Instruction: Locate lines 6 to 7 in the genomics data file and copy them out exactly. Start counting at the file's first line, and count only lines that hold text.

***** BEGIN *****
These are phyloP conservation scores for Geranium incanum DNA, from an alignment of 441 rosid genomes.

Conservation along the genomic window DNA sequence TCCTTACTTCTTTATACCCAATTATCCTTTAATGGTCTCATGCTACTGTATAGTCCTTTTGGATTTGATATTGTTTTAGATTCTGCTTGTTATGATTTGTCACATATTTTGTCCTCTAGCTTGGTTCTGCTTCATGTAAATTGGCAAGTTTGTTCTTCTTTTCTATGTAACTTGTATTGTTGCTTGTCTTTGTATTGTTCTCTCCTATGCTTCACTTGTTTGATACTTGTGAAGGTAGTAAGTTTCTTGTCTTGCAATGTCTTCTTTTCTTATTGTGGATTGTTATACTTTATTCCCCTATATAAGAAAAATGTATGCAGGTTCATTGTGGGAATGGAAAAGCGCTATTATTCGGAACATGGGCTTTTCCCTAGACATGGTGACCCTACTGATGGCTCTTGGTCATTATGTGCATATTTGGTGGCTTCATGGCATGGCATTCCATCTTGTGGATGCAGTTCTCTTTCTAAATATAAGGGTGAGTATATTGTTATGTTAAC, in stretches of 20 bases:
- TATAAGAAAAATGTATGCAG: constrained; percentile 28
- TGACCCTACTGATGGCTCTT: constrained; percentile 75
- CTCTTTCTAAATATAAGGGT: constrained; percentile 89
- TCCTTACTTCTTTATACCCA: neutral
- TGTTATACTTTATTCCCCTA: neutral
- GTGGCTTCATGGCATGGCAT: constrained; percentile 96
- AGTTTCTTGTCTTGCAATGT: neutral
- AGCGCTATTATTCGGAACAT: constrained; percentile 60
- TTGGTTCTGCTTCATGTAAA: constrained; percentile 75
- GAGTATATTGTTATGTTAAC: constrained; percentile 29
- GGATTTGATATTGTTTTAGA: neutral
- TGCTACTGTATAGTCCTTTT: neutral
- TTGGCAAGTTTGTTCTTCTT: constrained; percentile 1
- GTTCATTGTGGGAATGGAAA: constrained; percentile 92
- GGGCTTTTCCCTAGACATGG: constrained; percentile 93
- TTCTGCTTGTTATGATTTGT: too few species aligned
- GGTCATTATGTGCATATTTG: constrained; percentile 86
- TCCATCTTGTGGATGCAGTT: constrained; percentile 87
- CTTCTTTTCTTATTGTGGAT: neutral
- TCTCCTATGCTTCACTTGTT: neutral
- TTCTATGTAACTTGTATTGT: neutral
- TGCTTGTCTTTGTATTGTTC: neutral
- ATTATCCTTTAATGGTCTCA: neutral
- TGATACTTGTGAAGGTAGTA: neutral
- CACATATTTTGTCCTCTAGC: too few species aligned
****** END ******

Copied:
- TCCTTACTTCTTTATACCCA: neutral
- TGTTATACTTTATTCCCCTA: neutral